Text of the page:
This question already has an answer here:

Since the ring was only able to be controlled by Sauron, why would he be afraid of someone else wielding it? Everyone, even the most powerful beings, admitted they couldn't use it.

Yes, this question is more about Sauron's reaction. Another question said that Sauron was terribly afraid and I just didn't get the feeling that he was. But if he was why was he?

marked as duplicate by Valorum Sep 26 '15 at 13:30

This question has been asked before and already has an answer. If those answers do not fully address your question, please ask a new question.

  • 4
    The accepted answer on the linked question claims that gigawatt's assumption is correct - nobody could really use the Ring but Sauron. This question is asking a further question - given that nobody else can really use the Ring, why is Sauron worried at all? It might diminish him, but he still has ME hugely outnumbered. How then is it a duplicate? – Shamshiel Sep 26 '15 at 17:27
  • 1
    @Shamshiel: Sauron is worried that someone will "dominate the Ring and break Sauron's hold over it." The Ring is one of his major weaknesses. As for your view that even when diminished he "still has ME hugely outnumbered," the Tolkien letter quoted in the linked question's answers suggests that he would be vulnerable to attack in this state. – wyvern Sep 27 '15 at 9:27
  • 1
    @sumelic: Yes; I personally think the linked answer should be ignored, because it is wrong: anyone who gets the Ring does gain substantial powers and can be a serious threat to Sauron. But that's not the conclusion that the linked answer comes to, and it's not the assumption this question is based on. Given the premise - the Ring doesn't give you power, just imaginations of power - and Sauron outnumbers the West militarily by an enormous margin, with Gandalf believing his victory is inevitable even without the Ring, why is Sauron worried? – Shamshiel Sep 27 '15 at 18:16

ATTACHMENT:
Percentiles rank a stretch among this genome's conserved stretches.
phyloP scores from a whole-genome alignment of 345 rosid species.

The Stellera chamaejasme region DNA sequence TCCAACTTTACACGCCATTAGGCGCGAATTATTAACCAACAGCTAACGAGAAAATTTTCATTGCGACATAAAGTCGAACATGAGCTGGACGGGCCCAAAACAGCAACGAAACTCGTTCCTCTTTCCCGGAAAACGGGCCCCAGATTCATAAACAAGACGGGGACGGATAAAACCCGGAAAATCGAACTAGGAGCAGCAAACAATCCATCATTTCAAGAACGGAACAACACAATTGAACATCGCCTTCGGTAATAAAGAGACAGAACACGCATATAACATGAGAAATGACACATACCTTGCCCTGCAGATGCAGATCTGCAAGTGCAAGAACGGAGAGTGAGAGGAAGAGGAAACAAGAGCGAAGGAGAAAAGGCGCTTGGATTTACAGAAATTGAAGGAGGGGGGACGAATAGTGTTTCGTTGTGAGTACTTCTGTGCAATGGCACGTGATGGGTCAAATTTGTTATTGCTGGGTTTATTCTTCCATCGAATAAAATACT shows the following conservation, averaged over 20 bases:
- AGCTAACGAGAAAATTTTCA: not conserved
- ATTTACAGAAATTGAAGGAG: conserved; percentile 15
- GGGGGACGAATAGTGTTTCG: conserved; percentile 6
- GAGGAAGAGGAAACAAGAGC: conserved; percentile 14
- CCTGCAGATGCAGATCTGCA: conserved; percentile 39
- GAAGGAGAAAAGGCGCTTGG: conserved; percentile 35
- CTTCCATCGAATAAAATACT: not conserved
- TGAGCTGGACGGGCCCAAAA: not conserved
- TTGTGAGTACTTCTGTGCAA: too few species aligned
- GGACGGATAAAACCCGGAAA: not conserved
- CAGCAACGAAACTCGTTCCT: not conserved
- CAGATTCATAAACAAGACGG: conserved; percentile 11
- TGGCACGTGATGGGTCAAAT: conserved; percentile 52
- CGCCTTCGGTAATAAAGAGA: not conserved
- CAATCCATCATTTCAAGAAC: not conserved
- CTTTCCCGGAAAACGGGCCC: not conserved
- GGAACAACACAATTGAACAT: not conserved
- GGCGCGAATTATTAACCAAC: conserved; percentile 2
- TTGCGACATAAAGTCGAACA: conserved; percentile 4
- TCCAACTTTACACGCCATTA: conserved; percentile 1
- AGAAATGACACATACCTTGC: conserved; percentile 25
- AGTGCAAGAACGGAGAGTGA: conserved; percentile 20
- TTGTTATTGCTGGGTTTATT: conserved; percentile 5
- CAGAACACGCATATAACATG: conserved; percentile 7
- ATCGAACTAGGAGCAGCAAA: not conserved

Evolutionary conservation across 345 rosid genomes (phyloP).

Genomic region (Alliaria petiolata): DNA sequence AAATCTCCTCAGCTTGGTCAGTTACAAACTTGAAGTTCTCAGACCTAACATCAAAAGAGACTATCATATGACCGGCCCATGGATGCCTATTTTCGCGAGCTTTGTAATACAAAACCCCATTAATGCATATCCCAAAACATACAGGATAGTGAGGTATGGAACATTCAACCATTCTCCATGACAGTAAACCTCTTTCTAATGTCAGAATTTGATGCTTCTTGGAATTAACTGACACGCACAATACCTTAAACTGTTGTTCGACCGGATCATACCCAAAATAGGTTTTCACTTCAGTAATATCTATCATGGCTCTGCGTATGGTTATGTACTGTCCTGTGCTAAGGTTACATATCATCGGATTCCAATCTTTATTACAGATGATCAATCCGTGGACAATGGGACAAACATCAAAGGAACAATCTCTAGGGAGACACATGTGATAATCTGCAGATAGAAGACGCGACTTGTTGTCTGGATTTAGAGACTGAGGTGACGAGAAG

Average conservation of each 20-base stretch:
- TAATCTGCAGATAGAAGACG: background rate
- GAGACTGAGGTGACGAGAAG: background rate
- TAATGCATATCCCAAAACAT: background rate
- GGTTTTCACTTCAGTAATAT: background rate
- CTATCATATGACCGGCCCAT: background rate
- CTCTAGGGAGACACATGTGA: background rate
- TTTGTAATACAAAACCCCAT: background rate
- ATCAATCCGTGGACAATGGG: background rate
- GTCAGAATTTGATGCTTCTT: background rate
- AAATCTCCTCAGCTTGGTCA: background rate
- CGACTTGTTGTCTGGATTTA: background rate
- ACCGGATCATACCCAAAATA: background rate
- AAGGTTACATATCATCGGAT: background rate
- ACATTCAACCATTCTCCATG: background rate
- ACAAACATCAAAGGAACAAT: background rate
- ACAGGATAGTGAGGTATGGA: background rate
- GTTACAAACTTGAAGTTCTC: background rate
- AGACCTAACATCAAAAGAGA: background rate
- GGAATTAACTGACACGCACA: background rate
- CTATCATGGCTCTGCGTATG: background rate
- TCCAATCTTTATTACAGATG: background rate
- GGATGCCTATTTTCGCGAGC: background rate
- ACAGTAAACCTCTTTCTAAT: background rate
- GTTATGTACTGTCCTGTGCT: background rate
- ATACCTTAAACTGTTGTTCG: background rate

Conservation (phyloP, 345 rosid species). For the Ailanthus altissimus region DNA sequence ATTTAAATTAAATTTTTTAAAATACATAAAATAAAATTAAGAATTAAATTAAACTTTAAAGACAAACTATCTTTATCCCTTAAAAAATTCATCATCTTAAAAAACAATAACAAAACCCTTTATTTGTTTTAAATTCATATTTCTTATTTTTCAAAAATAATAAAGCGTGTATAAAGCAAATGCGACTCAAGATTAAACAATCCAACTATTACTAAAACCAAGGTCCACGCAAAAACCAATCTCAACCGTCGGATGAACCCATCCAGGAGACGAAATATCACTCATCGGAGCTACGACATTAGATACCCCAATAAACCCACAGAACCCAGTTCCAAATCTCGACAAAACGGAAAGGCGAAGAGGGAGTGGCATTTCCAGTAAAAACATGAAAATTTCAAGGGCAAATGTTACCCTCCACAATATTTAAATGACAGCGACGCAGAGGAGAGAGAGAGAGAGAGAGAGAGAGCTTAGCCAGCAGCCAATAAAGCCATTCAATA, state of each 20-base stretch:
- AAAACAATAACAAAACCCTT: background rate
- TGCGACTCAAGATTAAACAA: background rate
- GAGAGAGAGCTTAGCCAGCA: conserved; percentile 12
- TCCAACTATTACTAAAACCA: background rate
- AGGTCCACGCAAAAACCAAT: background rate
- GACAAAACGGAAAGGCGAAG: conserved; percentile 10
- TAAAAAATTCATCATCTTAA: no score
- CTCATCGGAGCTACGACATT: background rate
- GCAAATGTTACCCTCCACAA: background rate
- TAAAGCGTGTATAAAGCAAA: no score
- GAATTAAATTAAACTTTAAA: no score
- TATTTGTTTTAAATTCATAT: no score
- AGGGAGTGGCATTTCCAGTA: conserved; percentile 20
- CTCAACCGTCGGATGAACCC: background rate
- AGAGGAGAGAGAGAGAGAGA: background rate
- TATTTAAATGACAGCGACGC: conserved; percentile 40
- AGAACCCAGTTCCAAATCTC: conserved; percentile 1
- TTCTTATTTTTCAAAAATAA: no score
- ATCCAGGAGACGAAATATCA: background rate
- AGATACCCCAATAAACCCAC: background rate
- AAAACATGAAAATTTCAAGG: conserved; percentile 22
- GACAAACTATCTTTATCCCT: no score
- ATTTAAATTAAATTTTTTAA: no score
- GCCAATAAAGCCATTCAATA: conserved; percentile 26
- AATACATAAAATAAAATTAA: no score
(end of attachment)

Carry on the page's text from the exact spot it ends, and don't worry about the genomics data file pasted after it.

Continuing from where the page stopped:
• 1
    @Shamshiel: even the accepted answer says that while claiming the Ring doesn't make the claimant stronger, it would make Sauron weaker. Gandalf thinks Sauron's victory is inevitable during the events of the Trilogy, during which Sauron doesn't "have" the Ring but he retains much of his power because nobody else tries to deny him his power by claiming the Ring. " But even if he did not wear it, that power existed and was in 'rapport' with himself: he was not 'diminished'. Unless some other seized it and became possessed of it." – wyvern Sep 27 '15 at 18:29
  • 1
    @sumelic: Sure, but it's unclear how that helps much against Sauron's vast, incredible military superiority. In his first hasty strike, described as only a "finger" on the Black Hand, he came close to annihilating the only Western kingdoms with any military strength, except Lothlorien. Nevertheless, it is clear that the OP, like me, read the linked question and did not see anything he could construe as an answer to this question. His question presupposes the linked question and answer. – Shamshiel Sep 27 '15 at 19:40